BHealthy Blog

Surprising Ways You Can Prevent and Treat Childhood Asthma

Caring for a child with asthma can be daunting. As a parent, you try to keep them from developing the condition, or remove asthma triggers if they already have it. While this often involves trips to the allergist and keeping the house clean, there are a few surprising ways you can possibly prevent and treat childhood asthma.


Get your child a dog.

Research shows that children who grow up with a dog are less likely to develop asthma. In fact, having a dog may cut your child’s asthma risk in half by exposing them to allergens and allowing their immune systems to build up resistance to germs. Only get an animal if your child doesn’t already have asthma or an allergy to pet dander, as the introduction of a pet will not reverse this condition.

Help them maintain a healthy weight.

Children who are overweight have a greater risk of developing asthma than those who fall in a healthy weight range. Make sure your child has a nutritious, balanced diet and gets plenty of exercise and playtime to bolster their resistance to asthma.


Make sure your child gets regular exercise.

Many parents may discourage their children with asthma from participating in too much physical activity out of fear it will trigger their symptoms. Once a child’s symptoms are controlled by asthma treatment though, it is important they get regular exercise to improve the health of their lungs. Find out how much exercise your child should get by talking with their healthcare provider.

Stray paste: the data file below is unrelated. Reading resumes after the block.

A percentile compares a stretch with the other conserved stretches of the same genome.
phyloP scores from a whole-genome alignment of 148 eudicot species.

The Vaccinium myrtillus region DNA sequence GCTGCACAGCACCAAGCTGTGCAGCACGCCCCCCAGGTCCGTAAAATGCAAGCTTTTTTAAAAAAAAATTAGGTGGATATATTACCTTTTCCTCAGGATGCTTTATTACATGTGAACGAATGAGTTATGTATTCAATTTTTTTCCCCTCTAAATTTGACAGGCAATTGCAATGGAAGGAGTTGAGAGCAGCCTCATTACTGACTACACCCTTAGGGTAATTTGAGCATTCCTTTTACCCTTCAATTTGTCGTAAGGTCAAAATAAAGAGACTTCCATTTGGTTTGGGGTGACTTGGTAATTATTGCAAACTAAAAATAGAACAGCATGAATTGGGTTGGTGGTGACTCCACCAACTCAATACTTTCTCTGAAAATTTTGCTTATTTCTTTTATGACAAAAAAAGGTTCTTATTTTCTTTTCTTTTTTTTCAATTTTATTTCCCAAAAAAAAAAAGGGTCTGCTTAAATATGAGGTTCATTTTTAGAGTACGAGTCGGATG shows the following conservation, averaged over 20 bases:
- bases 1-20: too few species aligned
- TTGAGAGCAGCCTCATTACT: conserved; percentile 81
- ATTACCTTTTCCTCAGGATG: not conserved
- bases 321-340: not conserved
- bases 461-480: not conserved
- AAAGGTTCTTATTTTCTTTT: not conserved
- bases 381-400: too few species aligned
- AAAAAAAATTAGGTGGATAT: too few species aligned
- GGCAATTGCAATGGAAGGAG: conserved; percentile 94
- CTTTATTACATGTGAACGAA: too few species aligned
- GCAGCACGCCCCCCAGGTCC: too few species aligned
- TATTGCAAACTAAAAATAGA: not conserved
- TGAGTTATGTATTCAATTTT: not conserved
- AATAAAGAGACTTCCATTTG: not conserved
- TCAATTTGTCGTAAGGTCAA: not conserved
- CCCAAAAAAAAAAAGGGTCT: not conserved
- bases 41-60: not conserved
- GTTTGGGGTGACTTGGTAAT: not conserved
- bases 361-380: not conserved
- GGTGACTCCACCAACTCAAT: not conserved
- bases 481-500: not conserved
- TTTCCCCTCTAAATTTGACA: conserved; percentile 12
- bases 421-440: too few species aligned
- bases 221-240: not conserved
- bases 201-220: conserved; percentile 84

Pay attention to where your child sleeps.

Keep your child protected from dust by only allowing them to nap in their clean, dust-proofed room – not a couch or pallet on the carpet. Also keep the door to their room closed, to prevent dust from traveling inside.

Raising a happy, healthy child is something all parents strive for, and we at Baptist Health want to partner with you on that journey. Learn more about the amazing pediatric care we provide, or request an appointment with one of our exceptional physicians to experience it first-hand.